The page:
Saturday 31 December 2011

Hogmanay Humbug.

Well, it's that time of year again. It's end.

I kind of can't be arsed with New Year. We're supposed to be the best at ringing in the New Year in Scotland but I just don't get it. I had Hogmanay stuffed down my throat as a kid and developed a bit of an aversion to the whisky/shortbread/JimmyfuckingShand Scottish cheese. I had fun in my late teens and early 20's getting thoroughly pished in the centre of Edinburgh but it stopped being fun around 1997 when there were massive crushes and rumours that someone even died in town. Just not for me, really. Christmas is done and I get eager to get on with things.

But I suppose I ought to take a little stock and reflect in the year a little.

I finally made another short film.
I made some more good friends on the filmmaking side of things.
I found a fair deal of confidence in my creative abilities.
Yet another draft of a feature was completed.
I saw nowhere near as many films as I like to due to unsociable employment hours.
Unsociable employment hours ended when I was laid off.
We had some heartbreak when we lost a member of our household. We miss you, Midge.
My wee sister got married. Am I really that grown up?
Was proud as anything to see my friend's first feature on the big screen at the BFI. Well done, Jon.
Possibly confused a former member of Ride in the pub.
Went to a couple of more gigs. Even if it was the same band twice (Warrior Soul - the guitarists are nice blokes).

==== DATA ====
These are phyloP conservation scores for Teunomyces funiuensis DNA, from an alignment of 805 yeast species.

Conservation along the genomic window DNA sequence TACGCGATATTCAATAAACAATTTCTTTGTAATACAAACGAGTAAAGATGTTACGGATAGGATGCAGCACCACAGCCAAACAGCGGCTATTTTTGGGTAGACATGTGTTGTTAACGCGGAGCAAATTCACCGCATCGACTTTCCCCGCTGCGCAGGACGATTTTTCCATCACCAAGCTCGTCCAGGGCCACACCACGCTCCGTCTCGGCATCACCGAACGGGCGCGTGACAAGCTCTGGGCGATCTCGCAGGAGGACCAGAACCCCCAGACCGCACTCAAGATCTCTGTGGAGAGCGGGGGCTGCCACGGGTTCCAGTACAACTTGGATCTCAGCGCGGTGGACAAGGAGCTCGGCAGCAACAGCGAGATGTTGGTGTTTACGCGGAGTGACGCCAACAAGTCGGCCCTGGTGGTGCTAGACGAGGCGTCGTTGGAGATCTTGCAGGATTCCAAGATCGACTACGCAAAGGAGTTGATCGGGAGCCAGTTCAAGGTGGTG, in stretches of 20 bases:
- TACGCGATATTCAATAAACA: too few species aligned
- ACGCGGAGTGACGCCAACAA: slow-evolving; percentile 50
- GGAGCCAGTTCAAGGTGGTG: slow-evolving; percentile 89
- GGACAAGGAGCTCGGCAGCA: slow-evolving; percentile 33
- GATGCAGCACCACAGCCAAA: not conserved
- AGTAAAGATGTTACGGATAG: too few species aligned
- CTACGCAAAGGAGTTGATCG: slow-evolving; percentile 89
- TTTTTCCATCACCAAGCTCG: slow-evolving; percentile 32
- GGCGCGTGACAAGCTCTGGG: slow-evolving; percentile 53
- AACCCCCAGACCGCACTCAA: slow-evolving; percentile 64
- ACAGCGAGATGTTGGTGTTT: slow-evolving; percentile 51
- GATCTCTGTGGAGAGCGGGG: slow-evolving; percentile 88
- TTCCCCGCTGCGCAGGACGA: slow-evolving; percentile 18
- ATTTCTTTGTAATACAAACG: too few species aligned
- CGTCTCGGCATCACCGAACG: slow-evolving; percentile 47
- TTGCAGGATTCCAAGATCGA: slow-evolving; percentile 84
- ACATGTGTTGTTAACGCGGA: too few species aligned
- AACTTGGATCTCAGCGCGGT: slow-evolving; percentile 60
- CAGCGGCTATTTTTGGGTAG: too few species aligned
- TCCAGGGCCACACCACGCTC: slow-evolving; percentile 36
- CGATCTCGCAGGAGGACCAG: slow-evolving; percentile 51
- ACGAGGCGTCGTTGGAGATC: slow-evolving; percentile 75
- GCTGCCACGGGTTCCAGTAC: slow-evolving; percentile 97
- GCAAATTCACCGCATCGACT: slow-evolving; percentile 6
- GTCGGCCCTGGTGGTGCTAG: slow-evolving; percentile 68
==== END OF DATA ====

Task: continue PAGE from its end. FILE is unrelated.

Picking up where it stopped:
Had my view at a film showing partly obscured by Dylan Moran's hair.
Didn't see enough of my friends.
Caught up with a good friend I'd not seen in over a year, which was odd for that relationship.
I simply got older and achieved nowhere near as much as I wanted.
Saw more of my wife. The best thing of all.

I wish I could say more about this year. Maybe I'm missing some obviously big things.

Well, there's a lot to get on with. Bring it, 2012. And no, the Myans didn't say shit about the end of the world. They just stopped their calendar. Why are we so obsessed with our mortality to such an extent that we let it get in the way of things?

In our next blog entry, something positive.

Tuesday 13 December 2011

Faith, discovery and all of that shit...

One of the things I love about writing and creating stories is the early stage, where an idea can go anywhere if you let it. And I do that by constantly asking questions about my characters and the story possibilities. I don't like to be too tied down to an idea at the beginning, but the idea has to be strong enough and formed enough for me to warrant asking questions about it. I create documents where I kind of brainstorm; I write stuff down about the story but I also write down anything that pops into my head about said idea. And so, in beginning to really try and flesh out a science fiction short script, I find that questions galore raise their heads. I literally write these questions down as I brainstorm and see where they lead me. A lot of them get scribbled out. But not all of them. In fact I probably spend too much time doing these questions but I find it invaluable - you never know what you're going to get. But not chocolates.

I don't know if it's the fact that I'm writing a science fiction story, but the particular idea I have is definitely raising lots of questions, not just about plot and character but about deeper ideas (I know, potential wankiness could ensue) that make me consider the ramifications of the story. Or, is this story saying something about me? I've always loved the genre deeply - sci-fi on TV in the 1970's forms a fair chunk of my earliest memories, thanks to my Dad - and while I love the surface, whizz bang of a lot of it, the genre acts to ask questions about ourselves in a way I don't think many other genres really do. Like a dealer on a corner, Star Wars and the original Star Trek were my gateway drugs to stuff like Philip K. Dick and Isaac Asimov. But I still consider myself less literate than I ought to be.